The mandate for free contraceptive coverage was instituted by former President Barack Obama in 2012 via the Affordable Care Act (Obamacare), and has been a consistent point of controversy with employers who object to it on religious grounds.
On its website, The White House Office of Management and Budget said it's reviewing an "interim final rule" that would allow religious employers to deny their workers birth control coverage.
If this goes into effect, employers would immediately be able to opt out of providing birth control coverage for their employees.
In response to this development, Gretchen Borchelt, vice president of the National Women's Law Center, a nonprofit advocacy group, said,
We think whatever the rule is, it will allow an employer's religious beliefs to keep birth control away from women. We are sure that some women will lose birth control coverage.
House Minority Leader Nancy Pelosi reportedly described this move as "sickening," adding, "The draft rule announced today attempts to tear away women's control over their own private health decisions and put that control in the hands of employers and politicians."
Democrats in Congress have pledged to fight this, given the Obama-era mandate guarantees coverage to more than 55 million women.
In its first year, the mandate saved women $1.4 billion on birth control pills and has contributed to the lowest abortion rate in the US since Roe v. Wade in 1973 (the landmark Supreme Court decision that made abortion legal).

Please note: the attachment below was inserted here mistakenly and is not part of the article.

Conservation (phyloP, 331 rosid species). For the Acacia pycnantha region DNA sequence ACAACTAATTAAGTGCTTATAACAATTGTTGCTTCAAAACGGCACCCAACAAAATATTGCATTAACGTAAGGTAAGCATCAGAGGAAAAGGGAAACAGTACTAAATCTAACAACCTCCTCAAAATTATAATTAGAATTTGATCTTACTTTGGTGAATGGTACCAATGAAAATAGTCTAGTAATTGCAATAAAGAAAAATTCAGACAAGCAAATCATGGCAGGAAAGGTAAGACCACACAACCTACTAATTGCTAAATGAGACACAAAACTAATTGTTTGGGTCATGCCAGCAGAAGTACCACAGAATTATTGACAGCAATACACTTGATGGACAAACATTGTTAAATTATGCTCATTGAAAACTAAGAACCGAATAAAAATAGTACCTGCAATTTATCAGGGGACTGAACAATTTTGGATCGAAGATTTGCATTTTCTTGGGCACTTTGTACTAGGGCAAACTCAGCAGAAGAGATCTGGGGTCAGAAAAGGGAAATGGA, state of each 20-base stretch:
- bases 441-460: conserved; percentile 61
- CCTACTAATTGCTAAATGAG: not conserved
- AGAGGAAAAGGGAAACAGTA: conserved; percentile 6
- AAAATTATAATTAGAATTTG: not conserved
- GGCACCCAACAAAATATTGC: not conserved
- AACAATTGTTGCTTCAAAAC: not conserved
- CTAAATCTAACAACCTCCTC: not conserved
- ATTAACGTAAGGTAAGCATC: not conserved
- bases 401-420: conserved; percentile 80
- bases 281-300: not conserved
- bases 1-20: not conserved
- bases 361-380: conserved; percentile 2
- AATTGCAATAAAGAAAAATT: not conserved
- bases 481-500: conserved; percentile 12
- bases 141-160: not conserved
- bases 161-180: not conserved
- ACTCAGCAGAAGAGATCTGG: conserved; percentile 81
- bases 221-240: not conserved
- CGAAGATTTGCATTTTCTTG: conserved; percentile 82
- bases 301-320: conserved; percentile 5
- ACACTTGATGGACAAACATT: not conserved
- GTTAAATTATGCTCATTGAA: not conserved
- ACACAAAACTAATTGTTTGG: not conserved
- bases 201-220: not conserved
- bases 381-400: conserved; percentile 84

Republicans have repeatedly made it clear they're vehemently pro-life, but the Trump administration is poised to revoke a rule that has contributed to a reduction in abortions, which is arguably extremely nonsensical.
Nancy Northup, president and chief executive officer of the Center for Reproductive Rights, said,
Without health coverage of contraception under the [Obamacare], countless women will lose their basic right to prevent pregnancy and plan when they have children. Plain and simple: President Trump's executive order will hurt women. And the Center for Reproductive Rights is ready to fight back in court.
Long story short, while Obama made it much easier to obtain birth control, Trump seems determined to attack reproductive rights.
As Dana Singiser, vice president for public policy and government relations at Planned Parenthood, put it in a statement on this development,
This rule would mean women across the country could be denied insurance coverage for birth control on a whim from their employer or university. It makes a farce of the Trump administration's so-called 'women's empowerment' agenda and endangers a woman's ability to make the most basic and personal of decisions – when and if to have a child. It would expand the Supreme Court's Hobby Lobby ruling to allow any employer – including huge, publicly traded companies – to deny birth control coverage to their employees. Think about it: Under this rule, bosses will be able to impose their personal beliefs on their female employees' private medical decisions. This is the latest in a long line of attacks on women's health we've seen from this administration. Birth control is essential for women's health and lives, and should never be a decision made by a woman's employer.
It's clear women's rights groups and Democrats will definitely do whatever they can to stand in the president's way on this issue.